True Grit is one of my favorite books, and a book that I believe should be read by every 12-year-old girl and 13-year-old boy. The characters of Mattie Ross and Rooster Cogburn are kindred spirits, both operating under their own set of rules (which is perhaps why not one, but two exceedingly good movies were made from the same book). Mattie Ross is an extremely smart, direct, headstrong, religious, committed, brave, and honest young lady. Rooster Cogburn is similarly direct, headstrong, brave, physically injured (he lost an eye in the Civil War), clever, and forceful as a character. However, neither is without flaw. Mattie can be arrogant and suffers from occasional outbursts of hubris. Rooster drinks too much, is not a hundred percent honest, and, as the character admits, “can be a strutting bird.” Most importantly, both Ross and Cogburn fiercely love their independence and self-reliance, and speak with truth, irrespective of anyone else’s opinions. The two main characters reluctantly join forces to find the killer of Mattie Ross’ father. Although initially the two joined the pursuit with different intentions, they eventually meld into the same pursuit of justice. Mattie Ross and Rooster Cogburn also repeatedly express a love for their geographical place. Mattie Ross when introducing herself throughout the book almost universally adds 'from Dardanelle County' (Arkansas), and Rooster Cogburn repeatedly describes the importance of the West (though waning) to his very existence. Ross and Cogburn are both contradictory and complementary characters as written by Portis. Their attributes and flaws give them dimension and allow the reader to admire them when they are suffering through mistakes and struggles, as well as when they are overcoming and triumphing. True Grit is an adventure story, but more importantly, it is a quintessentially American parable on the importance of character in the end and regardless of flaws along the way, speaking truth regardless of discomfort caused by that truth, and pursuing a just cause or worthwhile mission.
How did I tie McCoy’s contemporary autobiographical diary to Portis’ fictional adventure story from the waning days of the old West? I reread The Glass Factory, this time in two days. As I reread his testament, I realized my initial expression to McCoy was not glib or off-the-cuff. His obvious love of the Rocky Mountains in the Utah area where he grew up and lives and its importance to his recovery and development parallels both Mattie Ross’ and Rooster Cogburn’s love of their physical “place” on earth. The love expressed in both stories is more than aesthetic. Braxton McCoy, Mattie Ross, and Rooster Cogburn tap into the current of their places in terms of where they are comfortable, challenged, and revived. This love of place is in no way trivial and is not limited to the United States in terms of its impact, but the literature of the United States more typically emphasizes the tie between who the character is and where the character finds their place. In contrast, as an example, Russian literature generally first focuses on the psychology and emotions of the characters. The place of the character is more of a vehicle or stage in which to act out the psychology and emotions.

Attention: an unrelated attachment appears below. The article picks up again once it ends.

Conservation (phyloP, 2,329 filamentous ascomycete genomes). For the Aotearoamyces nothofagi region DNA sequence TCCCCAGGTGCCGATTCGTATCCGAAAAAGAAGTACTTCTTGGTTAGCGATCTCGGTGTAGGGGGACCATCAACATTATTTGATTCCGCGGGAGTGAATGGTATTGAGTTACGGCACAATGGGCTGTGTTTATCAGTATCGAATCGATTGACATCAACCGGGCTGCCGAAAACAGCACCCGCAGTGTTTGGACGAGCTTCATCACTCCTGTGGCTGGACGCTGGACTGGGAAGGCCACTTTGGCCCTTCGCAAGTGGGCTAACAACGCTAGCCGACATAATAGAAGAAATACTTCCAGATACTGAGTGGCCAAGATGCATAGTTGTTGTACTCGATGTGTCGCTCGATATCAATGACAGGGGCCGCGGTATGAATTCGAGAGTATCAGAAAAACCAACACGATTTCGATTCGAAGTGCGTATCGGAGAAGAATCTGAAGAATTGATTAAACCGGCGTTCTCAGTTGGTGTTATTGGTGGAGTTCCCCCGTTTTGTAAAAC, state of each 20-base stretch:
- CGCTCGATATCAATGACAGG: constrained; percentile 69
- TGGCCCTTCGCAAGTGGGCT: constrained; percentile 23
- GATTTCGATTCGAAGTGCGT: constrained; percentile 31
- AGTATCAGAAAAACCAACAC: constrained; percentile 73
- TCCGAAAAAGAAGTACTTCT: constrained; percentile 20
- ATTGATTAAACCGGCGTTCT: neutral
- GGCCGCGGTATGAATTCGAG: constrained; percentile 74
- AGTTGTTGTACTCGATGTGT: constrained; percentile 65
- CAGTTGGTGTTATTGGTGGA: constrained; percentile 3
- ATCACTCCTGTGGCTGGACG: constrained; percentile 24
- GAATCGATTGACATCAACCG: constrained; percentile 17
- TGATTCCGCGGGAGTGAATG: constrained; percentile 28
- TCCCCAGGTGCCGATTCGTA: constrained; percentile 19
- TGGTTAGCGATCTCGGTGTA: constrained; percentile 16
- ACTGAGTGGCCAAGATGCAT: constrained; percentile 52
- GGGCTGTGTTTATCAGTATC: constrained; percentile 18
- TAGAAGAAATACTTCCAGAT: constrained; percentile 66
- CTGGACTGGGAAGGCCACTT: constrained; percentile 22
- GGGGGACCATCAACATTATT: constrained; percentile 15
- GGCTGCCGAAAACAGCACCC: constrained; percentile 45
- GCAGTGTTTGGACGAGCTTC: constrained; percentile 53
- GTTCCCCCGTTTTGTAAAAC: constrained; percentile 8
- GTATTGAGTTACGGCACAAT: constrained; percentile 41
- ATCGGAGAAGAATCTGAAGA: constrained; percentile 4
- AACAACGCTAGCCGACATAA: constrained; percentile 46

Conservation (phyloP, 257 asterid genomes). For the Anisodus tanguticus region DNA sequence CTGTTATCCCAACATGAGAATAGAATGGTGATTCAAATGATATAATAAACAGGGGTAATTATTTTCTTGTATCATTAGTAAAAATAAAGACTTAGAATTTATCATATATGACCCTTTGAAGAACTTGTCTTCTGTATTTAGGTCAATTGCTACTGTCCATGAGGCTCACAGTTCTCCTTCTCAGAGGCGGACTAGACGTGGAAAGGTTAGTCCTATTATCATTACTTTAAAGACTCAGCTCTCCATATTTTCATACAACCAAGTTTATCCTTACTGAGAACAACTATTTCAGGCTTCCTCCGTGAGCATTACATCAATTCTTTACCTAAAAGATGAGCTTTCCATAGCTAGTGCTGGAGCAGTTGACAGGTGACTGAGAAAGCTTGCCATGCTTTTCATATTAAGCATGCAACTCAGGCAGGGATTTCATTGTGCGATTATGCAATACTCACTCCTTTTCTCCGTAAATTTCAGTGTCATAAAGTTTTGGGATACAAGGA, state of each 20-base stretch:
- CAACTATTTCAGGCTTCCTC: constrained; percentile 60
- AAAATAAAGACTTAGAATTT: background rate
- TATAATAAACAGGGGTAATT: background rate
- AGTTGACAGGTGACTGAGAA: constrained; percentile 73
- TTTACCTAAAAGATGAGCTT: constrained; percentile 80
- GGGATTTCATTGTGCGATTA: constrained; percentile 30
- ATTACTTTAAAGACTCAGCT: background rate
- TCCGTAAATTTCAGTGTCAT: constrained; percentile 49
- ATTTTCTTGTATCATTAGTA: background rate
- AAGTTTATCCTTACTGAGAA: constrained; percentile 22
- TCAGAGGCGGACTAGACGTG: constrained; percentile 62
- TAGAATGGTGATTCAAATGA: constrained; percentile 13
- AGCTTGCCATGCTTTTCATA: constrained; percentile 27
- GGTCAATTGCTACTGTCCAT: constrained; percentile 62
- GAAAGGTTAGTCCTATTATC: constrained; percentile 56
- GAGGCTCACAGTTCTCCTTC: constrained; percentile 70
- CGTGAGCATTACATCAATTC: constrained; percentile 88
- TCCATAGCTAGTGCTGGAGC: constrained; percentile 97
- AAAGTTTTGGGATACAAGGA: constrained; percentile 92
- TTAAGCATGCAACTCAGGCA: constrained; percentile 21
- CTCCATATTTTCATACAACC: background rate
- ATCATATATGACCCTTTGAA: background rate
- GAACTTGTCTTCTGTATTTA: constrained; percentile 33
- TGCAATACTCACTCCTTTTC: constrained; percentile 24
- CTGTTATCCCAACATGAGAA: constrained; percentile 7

However, in rereading The Glass Factory, the blend of the characteristics of Ross, Cogburn, and McCoy’s experiences became mutually supporting. McCoy’s near obsession with honesty, both as a goal of the book itself and as a recommendation for living one’s life as a result of his experiences, is also reflected in the characters of Ross and Cogburn. Although Rooster may spin a yarn or fudge his expenses, he, like Mattie Ross, speaks the truth to others with a frankness that is both refreshing and occasionally harsh. Throughout McCoy’s testament, he expresses an appreciation of those who speak the truth to him and seeks to emulate their frankness. Obviously, this forms part of the basis of his conclusions of what can be learned from his experiences, laden with pain and suffering. Another similarity that emerges is the concept of “mission.” McCoy developed a mission through his recovery, influenced by his experience at Arlington Cemetery, his reading, and, although I do not believe he would express this himself, his will. He emphasizes the need to develop and pursue worthwhile missions, to sacrifice for your family and strangers alike. Cogburn and Ross, in pursuit of the murderer of Ross’ father, develop a mission that is worthwhile in a similar vein, and similarly pursue that mission through their own will. Ross seeks absolute justice for a wanton killing of a good man. Cogburn, although initially influenced by the reward, in the end risks much and acts with sheer bravery in pursuit of that same justice. At the end of The Glass Factory, McCoy disavows his previous hedonistic pursuits in favor of seeking and achieving a similar worthy, personal mission. In True Grit, although Mattie Ross represents the antithesis of hedonism, Rooster Cogburn puts down his bottle to both finish the mission and save Mattie Ross.